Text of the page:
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For America to Survive, Obama Must be Economically Flexible

The opinions expressed by columnists are their own and do not necessarily represent the views of

WASHINGTON -- As America fell deeper into the Great Depression after the 1932 presidential election, president-elect Franklin D. Roosevelt wanted nothing to do with Herbert Hoover's economic recovery efforts.

FDR, who would not be sworn in until early 1933, stayed out of the economic debate entirely, deciding he would not act until he became president.

Not so with president-elect Barack Obama, who last week shifted from the hands-off posture of "we have only one president at a time" to "the work starts today, because the truth is, we don't have a minute to waste."

Not only did Obama give the green light to his newly named economic team and Democratic leaders of Congress to begin preparing a stimulus package that he intends to sign the day he takes office, but his top advisers had already been working behind the scenes with U.S. Treasury Secretary Henry Paulson and the Bush administration to fashion the Citigroup bank's huge rescue plan.

Obama's Treasury secretary-designate Timothy Geithner and former Treasury secretary and Citigroup board member Robert Rubin -- with Obama's approval -- had been in constant contact with Paulson as they worked out the biggest bailout plan to date, in an attempt to save Citigroup from going under in a sea of bad debts.

All of this took place with the knowledge and full approval of President Bush, who encouraged Obama's more activist approach to the economic turmoil that now grips the nation. Bush has been briefing Obama on the day-to-day decision-making, and told reporters last week that "anytime we're to make a big decision during the transition, he will be informed, as will his team. It's important for the American people to know that there is close cooperation."

Obama's economic team consists of a curious mix of more center-leaning types like Geithner and former Clinton Treasury secretary Larry Summers, who will head the White House's National Economic Council, and others who fall decidedly on the liberal end of the political spectrum.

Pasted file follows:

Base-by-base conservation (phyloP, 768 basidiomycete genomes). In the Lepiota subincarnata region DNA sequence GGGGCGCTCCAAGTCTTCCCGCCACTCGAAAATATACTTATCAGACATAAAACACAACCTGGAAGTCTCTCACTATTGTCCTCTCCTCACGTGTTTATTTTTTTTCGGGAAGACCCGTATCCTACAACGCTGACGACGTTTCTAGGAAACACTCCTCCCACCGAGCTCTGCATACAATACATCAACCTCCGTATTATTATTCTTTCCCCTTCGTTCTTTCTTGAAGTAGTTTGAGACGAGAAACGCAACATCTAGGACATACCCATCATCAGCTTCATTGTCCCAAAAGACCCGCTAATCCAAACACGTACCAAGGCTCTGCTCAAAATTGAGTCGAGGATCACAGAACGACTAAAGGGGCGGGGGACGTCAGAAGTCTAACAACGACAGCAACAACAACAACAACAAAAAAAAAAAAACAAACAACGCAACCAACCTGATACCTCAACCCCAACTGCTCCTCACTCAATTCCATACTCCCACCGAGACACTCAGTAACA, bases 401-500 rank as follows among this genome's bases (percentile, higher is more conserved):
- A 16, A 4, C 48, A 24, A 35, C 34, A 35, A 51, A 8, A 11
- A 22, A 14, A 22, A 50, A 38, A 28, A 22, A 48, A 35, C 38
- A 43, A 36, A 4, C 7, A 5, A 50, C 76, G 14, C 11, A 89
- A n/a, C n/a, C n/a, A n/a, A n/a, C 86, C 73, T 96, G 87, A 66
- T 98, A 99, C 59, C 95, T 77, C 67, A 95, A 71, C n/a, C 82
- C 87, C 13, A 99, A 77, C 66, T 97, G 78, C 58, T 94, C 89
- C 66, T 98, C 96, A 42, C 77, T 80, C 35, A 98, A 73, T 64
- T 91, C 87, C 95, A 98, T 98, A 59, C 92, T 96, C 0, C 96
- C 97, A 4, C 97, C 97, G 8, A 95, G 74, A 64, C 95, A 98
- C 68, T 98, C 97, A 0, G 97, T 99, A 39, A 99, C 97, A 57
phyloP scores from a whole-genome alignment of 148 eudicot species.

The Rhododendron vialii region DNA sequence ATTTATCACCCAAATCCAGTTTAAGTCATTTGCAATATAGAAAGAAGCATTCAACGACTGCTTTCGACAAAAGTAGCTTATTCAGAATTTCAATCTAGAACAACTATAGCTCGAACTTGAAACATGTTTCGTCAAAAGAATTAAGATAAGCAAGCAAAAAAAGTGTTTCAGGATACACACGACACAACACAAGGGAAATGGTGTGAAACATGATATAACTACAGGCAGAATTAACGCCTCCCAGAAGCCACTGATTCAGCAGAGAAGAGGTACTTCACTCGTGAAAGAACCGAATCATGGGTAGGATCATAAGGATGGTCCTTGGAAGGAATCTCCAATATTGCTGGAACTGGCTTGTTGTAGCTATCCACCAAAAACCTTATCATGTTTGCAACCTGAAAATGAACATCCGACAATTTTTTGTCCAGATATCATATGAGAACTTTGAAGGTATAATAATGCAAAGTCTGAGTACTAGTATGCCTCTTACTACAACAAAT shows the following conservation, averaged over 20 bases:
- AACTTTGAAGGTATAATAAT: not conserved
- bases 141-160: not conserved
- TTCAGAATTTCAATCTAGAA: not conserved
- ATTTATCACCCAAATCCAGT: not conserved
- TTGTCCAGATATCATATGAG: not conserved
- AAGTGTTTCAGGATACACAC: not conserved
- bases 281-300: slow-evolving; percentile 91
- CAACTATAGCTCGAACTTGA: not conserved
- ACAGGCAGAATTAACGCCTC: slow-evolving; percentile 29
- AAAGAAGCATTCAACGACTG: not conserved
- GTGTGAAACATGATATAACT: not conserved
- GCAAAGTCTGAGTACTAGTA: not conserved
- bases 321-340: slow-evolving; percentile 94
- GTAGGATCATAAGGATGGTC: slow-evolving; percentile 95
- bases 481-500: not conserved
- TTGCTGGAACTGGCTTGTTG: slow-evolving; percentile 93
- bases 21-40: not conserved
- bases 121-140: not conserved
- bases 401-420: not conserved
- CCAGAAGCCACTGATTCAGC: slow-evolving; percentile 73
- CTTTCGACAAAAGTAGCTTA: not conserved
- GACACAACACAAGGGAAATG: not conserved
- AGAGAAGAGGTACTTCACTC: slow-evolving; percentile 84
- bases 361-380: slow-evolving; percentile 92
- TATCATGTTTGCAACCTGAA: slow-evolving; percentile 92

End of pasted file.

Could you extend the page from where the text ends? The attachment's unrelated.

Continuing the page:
Geither and Summers are proteges of Rubin (a co-worker of Paulson's at Goldman Sachs) a thinker very much in favor of free trade, deficit reduction and growth deregulation.

As president of the Federal Reserve Bank of New York, and thus vice chairman of the Federal Reserve Board, Geithner has worked closely with Fed Chairman Ben Bernanke and with Paulson in the bailout policies that the Bush administration has made thus far.

Rarely, if at all, has an incoming administration been more intertwined, relationship-wise, with the outgoing administration on economic policy-making.

Several important position shifts have been signaled in all of this during the past week -- shifts that suggest Obama may be more flexible in some of his economic policies than anyone thought possible.

First, it appears his advisers have Obama rethinking his campaign plan to slap higher taxes on people in the top two tax brackets who earn more than $250,000 -- which would push the top rate to nearly 40 percent.

With the economy bleeding badly and unemployment threatening to hit 8 percent or more in 2009, this is no time to be raising taxes on anyone -- especially that sector of the economy that's responsible for most of the nation's investments and venture capital risk-taking.

That means the Bush tax cuts will remain in place at least in the first two years of Obama's presidency. Those tax cuts were not due to expire until the end of 2010 and Obama had said he would keep all of the lower-tier bracket cuts in place anyway. Now it appears the top brackets are safely in place, too, at least until 2011.

Second, it is hard to see Obama pushing his two other tax hikes that would slap beleaguered investors with 20 percent rates on capital gains and stock dividends. It doesn't take a genius to see that financial markets need more investment, not less. We need to be encouraging investments in equities that would boost stock values and restore worker retirement wealth.

Obama may not be ready to cut taxes on capital gains and dividends, which he should, but he's not about to whack the nation's stockholders, who have already seen their investments plunge by nearly 50 percent.

Third, the monster deficits he faces, worsened by the gigantic stimulus package he intends to sign, will force him to cut more deeply into the rest of the federal budget. Sky-high deficits that will easily be in the $1 trillion-plus range next year would curtail his long-term domestic spending plans on health care and education, so he will be looking for bigger budget cuts wherever he can find them.

The fear is that he will make disproportionate cuts in defense to obtain those offset savings, but that would make America more vulnerable in the war against terrorism and once again raise his party's political weakness on national security issues.

Meantime, the economy is getting the equivalent of a big tax cut in the form of plummeting gas prices that are now below $2 a gallon for regular. That is cutting consumer and business costs significantly. It couldn't come at a better time as Obama prepares to take responsibility for the nation's remaining economic ills.

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